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Pakistan's Lawless Plight: Prescription for Another Coup?

JURIST Contributing Editor Ali Khan of Washburn University School of Law says General Pervez Musharraf's declaration of emergency in Pakistan has created a situation of lawlessness in the country that may actually prompt another military coup...


On November 3, Pakistan took its turn at playing the Dark Future — a lawless game of alternate reality, a game in which the nation falls apart, the laws break down, and the players commit high crimes and misdemeanors to get ahead, to win. On this reckless day, Army Chief Pervez Musharraf, perhaps after receiving a signal from Washington D.C., proclaimed emergency throughout Pakistan and ordered that "the constitution shall remain in abeyance."

Article 232 of the Pakistan constitution allows the President to issue a Proclamation of Emergency under grave circumstances. The November Proclamation, however, has been issued by Pervez Musharraf as the Army Chief, and not as the President. This legal twist empowers the Army Chief to exercise more authority than a constitutional Proclamation of Emergency would otherwise allow. The constitution does not authorize an Army Chief to declare emergency. Nor does the constitution allow a wholesale termination of services of Supreme Court judges. On its very face, therefore, the November Proclamation is incompatible with the constitution. It is by all means an extra-constitutional coup.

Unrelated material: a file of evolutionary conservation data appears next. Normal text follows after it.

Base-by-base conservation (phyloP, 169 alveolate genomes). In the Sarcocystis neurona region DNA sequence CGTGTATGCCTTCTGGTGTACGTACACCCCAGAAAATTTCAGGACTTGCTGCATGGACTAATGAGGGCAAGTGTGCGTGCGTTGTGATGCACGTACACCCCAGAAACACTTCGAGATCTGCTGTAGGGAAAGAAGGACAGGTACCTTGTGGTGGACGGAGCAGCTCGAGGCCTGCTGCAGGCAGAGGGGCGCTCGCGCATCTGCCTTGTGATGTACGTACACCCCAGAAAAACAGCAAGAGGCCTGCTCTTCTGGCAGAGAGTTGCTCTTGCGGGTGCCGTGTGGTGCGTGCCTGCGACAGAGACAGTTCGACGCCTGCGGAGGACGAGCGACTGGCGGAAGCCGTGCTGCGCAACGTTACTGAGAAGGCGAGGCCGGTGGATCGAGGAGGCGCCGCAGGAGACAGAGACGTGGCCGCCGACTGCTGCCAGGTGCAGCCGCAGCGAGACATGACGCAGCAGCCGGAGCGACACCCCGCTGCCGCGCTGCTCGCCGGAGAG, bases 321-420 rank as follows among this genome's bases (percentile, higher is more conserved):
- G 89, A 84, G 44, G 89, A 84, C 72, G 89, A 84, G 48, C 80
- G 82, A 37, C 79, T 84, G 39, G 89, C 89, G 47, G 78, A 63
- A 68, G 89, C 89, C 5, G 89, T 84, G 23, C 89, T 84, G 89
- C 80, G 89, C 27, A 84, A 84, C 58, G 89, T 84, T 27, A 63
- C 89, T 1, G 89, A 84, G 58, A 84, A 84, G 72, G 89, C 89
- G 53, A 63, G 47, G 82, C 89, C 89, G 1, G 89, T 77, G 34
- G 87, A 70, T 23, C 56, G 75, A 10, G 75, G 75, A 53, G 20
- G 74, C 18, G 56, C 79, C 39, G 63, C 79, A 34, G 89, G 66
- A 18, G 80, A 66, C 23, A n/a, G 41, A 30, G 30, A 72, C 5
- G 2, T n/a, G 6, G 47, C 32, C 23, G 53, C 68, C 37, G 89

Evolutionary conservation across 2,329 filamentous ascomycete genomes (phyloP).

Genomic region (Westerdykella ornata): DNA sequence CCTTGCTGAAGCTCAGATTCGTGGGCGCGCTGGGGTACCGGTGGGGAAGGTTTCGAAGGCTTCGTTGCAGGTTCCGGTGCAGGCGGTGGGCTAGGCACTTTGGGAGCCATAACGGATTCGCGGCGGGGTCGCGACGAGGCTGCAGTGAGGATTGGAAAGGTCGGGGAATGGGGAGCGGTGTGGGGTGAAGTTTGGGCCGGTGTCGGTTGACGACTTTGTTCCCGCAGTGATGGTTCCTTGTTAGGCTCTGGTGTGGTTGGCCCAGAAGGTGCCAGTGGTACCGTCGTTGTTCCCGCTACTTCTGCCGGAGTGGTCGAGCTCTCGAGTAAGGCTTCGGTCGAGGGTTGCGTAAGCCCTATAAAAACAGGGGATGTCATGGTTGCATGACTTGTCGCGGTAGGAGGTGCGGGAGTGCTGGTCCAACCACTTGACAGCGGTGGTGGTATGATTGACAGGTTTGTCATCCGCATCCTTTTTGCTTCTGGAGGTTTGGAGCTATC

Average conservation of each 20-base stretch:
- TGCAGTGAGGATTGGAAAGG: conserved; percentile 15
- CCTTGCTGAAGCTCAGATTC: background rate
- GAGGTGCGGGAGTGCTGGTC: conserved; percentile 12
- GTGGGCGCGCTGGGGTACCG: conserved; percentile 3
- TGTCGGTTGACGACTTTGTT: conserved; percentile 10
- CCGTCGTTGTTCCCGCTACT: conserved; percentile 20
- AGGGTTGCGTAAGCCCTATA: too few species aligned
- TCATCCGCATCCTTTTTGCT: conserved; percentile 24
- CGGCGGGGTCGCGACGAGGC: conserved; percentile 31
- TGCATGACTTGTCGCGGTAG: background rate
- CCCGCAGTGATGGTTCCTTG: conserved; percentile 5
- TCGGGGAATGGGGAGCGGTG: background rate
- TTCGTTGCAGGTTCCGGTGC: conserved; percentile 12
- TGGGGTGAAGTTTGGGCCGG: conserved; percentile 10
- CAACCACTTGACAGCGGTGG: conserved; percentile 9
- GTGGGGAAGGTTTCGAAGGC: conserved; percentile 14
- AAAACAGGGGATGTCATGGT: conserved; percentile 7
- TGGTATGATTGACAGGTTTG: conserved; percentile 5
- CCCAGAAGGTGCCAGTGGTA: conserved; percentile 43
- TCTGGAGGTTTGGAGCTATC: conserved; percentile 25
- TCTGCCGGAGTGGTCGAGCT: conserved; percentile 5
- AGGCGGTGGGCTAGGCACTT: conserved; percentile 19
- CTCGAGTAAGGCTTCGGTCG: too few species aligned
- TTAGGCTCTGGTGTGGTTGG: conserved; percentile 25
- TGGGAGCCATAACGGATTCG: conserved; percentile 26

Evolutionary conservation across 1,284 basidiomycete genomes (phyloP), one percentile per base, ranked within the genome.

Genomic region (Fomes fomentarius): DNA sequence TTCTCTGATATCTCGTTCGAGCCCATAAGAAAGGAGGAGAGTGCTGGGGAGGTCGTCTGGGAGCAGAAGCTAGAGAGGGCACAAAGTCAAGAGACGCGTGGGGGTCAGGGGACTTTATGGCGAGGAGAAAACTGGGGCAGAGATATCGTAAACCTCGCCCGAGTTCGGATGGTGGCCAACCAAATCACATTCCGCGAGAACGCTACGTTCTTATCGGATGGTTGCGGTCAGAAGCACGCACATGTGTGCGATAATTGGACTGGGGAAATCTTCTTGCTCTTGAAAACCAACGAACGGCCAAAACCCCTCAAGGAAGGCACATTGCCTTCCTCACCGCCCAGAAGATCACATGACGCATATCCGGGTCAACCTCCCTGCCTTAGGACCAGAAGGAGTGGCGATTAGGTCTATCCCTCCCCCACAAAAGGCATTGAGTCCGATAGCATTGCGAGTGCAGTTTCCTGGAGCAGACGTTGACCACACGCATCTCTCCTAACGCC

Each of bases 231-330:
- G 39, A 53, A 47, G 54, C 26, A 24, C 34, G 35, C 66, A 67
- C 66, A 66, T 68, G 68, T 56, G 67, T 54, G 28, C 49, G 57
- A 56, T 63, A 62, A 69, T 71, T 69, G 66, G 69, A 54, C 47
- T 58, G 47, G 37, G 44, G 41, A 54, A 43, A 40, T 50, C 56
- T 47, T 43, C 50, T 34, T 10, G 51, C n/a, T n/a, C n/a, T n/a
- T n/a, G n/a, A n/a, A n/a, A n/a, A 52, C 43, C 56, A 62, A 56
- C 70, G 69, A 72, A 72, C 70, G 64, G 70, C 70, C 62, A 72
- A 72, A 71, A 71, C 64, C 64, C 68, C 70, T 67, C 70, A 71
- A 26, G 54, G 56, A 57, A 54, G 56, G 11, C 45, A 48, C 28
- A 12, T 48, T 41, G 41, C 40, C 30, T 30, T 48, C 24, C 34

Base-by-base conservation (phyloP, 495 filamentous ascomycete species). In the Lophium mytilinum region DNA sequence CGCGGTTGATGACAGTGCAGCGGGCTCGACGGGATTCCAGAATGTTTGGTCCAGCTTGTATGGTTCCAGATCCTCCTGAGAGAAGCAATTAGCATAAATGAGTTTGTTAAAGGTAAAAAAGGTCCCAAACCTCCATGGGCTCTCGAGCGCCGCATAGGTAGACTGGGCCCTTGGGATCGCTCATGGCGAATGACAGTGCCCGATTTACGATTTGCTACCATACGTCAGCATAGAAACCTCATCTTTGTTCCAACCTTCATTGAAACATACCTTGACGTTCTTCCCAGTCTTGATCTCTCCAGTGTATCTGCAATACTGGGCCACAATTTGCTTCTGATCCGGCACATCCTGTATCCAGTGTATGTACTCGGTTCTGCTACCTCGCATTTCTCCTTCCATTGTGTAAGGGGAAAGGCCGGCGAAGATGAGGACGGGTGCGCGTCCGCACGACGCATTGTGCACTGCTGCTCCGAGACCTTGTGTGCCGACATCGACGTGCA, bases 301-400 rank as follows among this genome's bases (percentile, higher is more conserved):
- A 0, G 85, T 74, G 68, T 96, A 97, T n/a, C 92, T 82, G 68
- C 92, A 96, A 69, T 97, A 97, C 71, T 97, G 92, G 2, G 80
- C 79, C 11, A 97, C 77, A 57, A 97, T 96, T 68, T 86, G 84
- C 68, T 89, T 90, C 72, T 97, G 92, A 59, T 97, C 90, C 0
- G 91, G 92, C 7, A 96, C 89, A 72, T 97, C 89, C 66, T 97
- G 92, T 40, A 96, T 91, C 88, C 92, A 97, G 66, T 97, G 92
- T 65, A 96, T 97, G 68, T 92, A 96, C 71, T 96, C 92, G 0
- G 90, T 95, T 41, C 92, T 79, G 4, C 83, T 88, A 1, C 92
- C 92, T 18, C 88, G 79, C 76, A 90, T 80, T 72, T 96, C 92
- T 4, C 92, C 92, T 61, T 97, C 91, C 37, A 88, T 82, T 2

Disestablishment of the Judiciary

The coup specifically targets Pakistan's judiciary. The judiciary, which was making a successful transition toward independence, has been stopped in the tracks. The Proclamation offers twelve reasons for the suspension of the constitution. Six reasons lay blame on the judiciary, holding the judges responsible for releasing terrorists, working at cross purposes with the government, overstepping the limits of judicial authority, and placing judges beyond accountability. These charges against the Supreme Court, in the opinion of the nation's most respected lawyers, are exaggerated and erroneous.

Judges throughout the country are divided over supporting the suspension of the constitution. Judges who depend on their jobs for supporting families are unable to defy the Proclamation. So far, however, only four out of the nineteen Supreme Court judges have taken the oath under the Provisional Constitutional Order (PCO). A pro-military judge, under investigation for corruption, has been made the Chief Justice. Numerous judges of the four provincial high courts have also declined to take oath under the PCO. This unprecedented judicial resistance to the Proclamation will continue.

The disestablishment of the judiciary will further deepen when lawyers boycott appearing before what they call "traitor judges." The lawyers are unlikely to boycott lower courts where ordinary cases are litigated. They will continue to seek relief for political workers who are unlawfully arrested. Some lawyers will continue to expose the abuses of power even in high courts.

A permanent harm to the judiciary may be spared if judges are united in their resolve to oppose the Proclamation. Even judges who have taken the oath under the PCO can play an important role in limiting the lawlessness that the Musharraf regime may commence to enforce its writ.

Terrorism Unbounded